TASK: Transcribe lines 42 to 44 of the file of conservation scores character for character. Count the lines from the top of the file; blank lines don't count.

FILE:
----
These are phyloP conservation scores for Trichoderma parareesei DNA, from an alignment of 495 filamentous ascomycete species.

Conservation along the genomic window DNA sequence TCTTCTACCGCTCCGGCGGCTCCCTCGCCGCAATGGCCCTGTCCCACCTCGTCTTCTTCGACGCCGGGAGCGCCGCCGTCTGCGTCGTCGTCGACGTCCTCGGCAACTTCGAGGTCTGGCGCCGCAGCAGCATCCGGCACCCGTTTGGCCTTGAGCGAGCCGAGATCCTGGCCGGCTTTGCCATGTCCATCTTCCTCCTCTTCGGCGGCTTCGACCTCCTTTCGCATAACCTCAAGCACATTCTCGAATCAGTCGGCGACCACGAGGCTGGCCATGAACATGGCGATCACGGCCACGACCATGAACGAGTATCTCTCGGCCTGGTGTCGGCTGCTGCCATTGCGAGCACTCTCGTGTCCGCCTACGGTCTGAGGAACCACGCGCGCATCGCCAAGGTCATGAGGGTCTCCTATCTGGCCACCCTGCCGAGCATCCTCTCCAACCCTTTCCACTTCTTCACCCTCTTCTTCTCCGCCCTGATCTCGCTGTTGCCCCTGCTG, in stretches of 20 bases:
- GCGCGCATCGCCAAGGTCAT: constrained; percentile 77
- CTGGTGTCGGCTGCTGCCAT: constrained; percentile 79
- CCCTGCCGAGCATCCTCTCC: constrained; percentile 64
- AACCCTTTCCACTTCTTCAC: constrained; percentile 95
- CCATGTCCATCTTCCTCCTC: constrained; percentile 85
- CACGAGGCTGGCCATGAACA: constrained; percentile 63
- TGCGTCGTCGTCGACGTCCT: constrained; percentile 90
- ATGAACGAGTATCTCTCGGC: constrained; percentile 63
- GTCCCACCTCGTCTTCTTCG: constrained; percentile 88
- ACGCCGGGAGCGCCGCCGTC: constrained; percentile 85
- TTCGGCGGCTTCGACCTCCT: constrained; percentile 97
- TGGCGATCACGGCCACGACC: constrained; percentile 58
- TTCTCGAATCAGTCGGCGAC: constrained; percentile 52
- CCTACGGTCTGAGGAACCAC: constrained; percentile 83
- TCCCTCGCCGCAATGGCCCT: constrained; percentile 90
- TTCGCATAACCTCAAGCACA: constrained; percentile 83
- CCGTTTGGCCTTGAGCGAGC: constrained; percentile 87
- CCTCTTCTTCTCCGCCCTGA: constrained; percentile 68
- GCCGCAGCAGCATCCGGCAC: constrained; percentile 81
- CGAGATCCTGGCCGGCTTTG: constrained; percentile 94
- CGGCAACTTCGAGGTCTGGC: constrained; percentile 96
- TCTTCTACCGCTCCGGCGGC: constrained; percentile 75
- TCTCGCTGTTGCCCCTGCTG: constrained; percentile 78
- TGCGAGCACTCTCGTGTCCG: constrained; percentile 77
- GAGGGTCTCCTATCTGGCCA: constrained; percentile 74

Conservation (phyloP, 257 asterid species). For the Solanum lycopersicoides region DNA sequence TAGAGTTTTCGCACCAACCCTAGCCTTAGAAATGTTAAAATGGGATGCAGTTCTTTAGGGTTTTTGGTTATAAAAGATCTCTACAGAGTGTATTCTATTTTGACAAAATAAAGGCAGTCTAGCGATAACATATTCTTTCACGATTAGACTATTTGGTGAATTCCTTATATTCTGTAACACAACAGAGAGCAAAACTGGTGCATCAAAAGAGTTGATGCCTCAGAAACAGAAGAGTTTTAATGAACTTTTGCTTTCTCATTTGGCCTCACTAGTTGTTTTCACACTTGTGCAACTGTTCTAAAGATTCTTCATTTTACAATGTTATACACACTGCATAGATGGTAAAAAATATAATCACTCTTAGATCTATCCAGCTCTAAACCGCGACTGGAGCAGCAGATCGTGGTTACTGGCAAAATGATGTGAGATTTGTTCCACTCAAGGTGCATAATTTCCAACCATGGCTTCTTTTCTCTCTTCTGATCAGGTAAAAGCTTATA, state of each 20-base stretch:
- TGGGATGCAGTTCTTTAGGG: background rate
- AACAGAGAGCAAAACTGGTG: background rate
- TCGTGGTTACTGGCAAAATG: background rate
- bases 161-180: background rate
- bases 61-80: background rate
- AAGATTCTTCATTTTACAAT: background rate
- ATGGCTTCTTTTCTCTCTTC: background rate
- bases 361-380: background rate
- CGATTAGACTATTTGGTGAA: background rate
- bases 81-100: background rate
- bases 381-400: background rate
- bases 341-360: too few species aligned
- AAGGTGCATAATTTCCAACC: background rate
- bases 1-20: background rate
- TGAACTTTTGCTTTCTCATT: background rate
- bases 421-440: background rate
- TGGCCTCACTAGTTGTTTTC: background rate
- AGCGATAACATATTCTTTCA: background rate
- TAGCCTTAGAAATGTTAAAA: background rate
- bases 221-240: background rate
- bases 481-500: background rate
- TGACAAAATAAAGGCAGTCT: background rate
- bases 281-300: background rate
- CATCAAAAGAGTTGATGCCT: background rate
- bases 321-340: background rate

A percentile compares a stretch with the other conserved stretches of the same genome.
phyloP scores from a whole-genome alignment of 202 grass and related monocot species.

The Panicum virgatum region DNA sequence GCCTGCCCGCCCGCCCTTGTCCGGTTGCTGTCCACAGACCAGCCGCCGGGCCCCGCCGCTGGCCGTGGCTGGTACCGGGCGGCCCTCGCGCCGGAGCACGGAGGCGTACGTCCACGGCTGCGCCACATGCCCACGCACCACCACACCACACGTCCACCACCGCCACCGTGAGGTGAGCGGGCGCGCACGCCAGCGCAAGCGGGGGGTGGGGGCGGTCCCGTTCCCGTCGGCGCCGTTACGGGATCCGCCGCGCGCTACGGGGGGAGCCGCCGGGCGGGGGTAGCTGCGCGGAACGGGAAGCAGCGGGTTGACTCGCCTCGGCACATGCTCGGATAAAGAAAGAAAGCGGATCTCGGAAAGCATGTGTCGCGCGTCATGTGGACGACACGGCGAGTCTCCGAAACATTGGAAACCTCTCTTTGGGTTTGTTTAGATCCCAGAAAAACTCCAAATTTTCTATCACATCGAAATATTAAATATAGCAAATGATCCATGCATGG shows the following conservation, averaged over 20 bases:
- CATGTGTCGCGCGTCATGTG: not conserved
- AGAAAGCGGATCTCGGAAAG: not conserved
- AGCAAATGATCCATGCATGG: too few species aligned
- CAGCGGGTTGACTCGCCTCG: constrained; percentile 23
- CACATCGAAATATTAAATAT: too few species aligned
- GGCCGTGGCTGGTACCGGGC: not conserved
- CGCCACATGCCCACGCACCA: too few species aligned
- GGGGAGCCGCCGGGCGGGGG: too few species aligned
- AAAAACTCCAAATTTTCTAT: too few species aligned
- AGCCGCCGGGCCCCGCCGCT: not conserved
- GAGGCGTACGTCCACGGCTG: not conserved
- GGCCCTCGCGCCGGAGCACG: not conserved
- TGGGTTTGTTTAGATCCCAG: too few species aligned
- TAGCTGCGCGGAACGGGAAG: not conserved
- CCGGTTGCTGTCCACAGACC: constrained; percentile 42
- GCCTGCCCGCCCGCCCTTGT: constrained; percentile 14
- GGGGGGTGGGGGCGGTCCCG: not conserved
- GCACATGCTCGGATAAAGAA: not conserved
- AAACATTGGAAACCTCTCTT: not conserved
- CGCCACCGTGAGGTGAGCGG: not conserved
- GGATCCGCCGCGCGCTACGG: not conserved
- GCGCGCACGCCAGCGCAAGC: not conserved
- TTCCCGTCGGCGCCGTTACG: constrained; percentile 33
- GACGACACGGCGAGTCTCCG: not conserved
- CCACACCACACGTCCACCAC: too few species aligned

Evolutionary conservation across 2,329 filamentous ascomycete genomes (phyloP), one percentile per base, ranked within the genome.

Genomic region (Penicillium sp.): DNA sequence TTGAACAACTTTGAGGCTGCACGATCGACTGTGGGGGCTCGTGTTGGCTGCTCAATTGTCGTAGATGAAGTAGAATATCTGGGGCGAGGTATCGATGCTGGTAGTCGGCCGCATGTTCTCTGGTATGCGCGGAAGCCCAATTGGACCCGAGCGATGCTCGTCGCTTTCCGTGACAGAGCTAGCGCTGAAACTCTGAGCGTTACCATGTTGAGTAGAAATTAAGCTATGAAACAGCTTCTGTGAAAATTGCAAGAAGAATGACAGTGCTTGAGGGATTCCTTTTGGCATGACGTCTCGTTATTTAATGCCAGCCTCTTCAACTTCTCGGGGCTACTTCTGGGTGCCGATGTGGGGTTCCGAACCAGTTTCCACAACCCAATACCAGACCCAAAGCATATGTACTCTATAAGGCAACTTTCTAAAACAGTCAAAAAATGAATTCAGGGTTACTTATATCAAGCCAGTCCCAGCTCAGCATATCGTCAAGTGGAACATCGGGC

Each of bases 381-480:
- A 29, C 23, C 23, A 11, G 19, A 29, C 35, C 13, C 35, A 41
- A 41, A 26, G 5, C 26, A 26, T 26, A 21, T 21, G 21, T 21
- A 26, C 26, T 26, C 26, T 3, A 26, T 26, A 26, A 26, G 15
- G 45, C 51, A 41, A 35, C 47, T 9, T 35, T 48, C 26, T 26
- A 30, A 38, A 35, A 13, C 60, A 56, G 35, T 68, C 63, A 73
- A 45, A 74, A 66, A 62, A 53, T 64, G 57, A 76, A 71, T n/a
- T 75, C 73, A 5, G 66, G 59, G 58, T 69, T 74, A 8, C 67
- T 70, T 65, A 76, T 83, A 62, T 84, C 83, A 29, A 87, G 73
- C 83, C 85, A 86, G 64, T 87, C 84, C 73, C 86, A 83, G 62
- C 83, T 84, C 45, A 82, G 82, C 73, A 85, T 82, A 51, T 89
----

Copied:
- bases 1-20: background rate
- TGAACTTTTGCTTTCTCATT: background rate
- bases 421-440: background rate